On November 1, 2007, the Texas Court of Appeals issued a decision in the Textron Lycoming v. Interstate Southwest case. If you recall, the case arose after at least 24 crankshafts forged by Interstate for Lycoming failed, resulting in a number of deaths. In the aftermath of the failures, Lycoming blamed Interstate for the failures. However, Interstate’s legal team conducted testing that showed the trouble was a defect in Lycoming’s own design for the crankshafts. In 2005, a jury returned a verdict holding Lycoming liable for fraud, and awarding Interstate nearly $10 million in actual damages and another $86 million in punitive damages. The jury also rejected Lycoming’s $173 million counterclaim against Interstate. The trial court then entered judgment in favor of Interstate for the full $96 million.
On appeal, the Court upheld the jury’s finding that the crankshaft failures were caused solely by a defect in Lycoming’s design, and also held that the contract provision under which Lycoming sought indemnity from Interstate was unenforceable. However, the Court reversed the damages award. Although the jury awarded Interstate damages for its increased aviation products liability insurance premiums and the expert fees it incurred in performing its testing, the Court determined that such damages were not recoverable under Texas law. Additionally, in the absence of compensatory damages, the Court held that the punitive damage award was precluded. Finally, based upon its disposition of the issues, the Court reversed the award of attorneys’ fees and remanded the case solely for consideration of the costs and reasonable, necessary, equitable, and just attorneys’ fees, if any, that should be awarded to either party.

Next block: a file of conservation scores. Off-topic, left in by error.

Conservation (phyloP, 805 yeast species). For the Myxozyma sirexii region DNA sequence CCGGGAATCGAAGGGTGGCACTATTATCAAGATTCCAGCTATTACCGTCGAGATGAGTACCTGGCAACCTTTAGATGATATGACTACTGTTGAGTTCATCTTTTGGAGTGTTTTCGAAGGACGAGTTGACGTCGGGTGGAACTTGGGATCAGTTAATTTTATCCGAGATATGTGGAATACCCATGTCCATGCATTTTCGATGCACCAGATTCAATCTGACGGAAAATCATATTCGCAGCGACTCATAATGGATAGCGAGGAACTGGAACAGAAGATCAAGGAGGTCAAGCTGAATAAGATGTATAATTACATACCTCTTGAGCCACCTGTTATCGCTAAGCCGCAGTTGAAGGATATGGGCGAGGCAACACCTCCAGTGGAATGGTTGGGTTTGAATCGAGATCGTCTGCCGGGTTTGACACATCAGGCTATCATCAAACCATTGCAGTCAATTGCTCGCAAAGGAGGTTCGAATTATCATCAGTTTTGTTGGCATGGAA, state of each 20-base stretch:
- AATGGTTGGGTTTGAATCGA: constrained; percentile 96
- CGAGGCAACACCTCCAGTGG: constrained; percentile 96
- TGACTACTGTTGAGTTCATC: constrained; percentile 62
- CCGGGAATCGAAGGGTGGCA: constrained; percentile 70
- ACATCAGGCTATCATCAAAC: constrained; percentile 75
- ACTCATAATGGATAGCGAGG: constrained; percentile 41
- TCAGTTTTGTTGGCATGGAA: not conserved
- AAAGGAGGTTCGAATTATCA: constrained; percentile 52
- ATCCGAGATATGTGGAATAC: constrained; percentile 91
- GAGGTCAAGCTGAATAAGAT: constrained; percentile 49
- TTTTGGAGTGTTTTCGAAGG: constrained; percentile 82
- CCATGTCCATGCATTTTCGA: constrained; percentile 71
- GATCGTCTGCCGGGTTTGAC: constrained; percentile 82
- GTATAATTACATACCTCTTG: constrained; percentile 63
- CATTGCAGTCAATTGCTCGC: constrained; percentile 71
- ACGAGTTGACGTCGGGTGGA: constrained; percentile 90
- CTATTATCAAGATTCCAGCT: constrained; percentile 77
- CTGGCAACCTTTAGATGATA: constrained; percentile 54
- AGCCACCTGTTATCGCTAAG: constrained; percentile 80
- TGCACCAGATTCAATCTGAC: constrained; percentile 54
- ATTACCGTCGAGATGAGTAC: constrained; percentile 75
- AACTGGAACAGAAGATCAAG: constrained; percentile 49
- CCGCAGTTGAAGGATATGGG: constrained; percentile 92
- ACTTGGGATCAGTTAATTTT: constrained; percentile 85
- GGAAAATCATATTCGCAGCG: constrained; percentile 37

Of course both sides are touting the decision as a win. Even though its damage award was reversed, Interstate considers both the affirmation of Lycoming’s fraud and defeat of Lycoming’s counterclaim as wins. Lycoming, on the other hand, is focusing on the reversed damage award as a win. Hard to say whether this decision will stand or whether it will be appealed further to the Texas Supreme Court. Suffice it to say that the true winners in this case are the lawyers representing each party. Which, for an aviation attorney, isn’t necessarily a bad thing.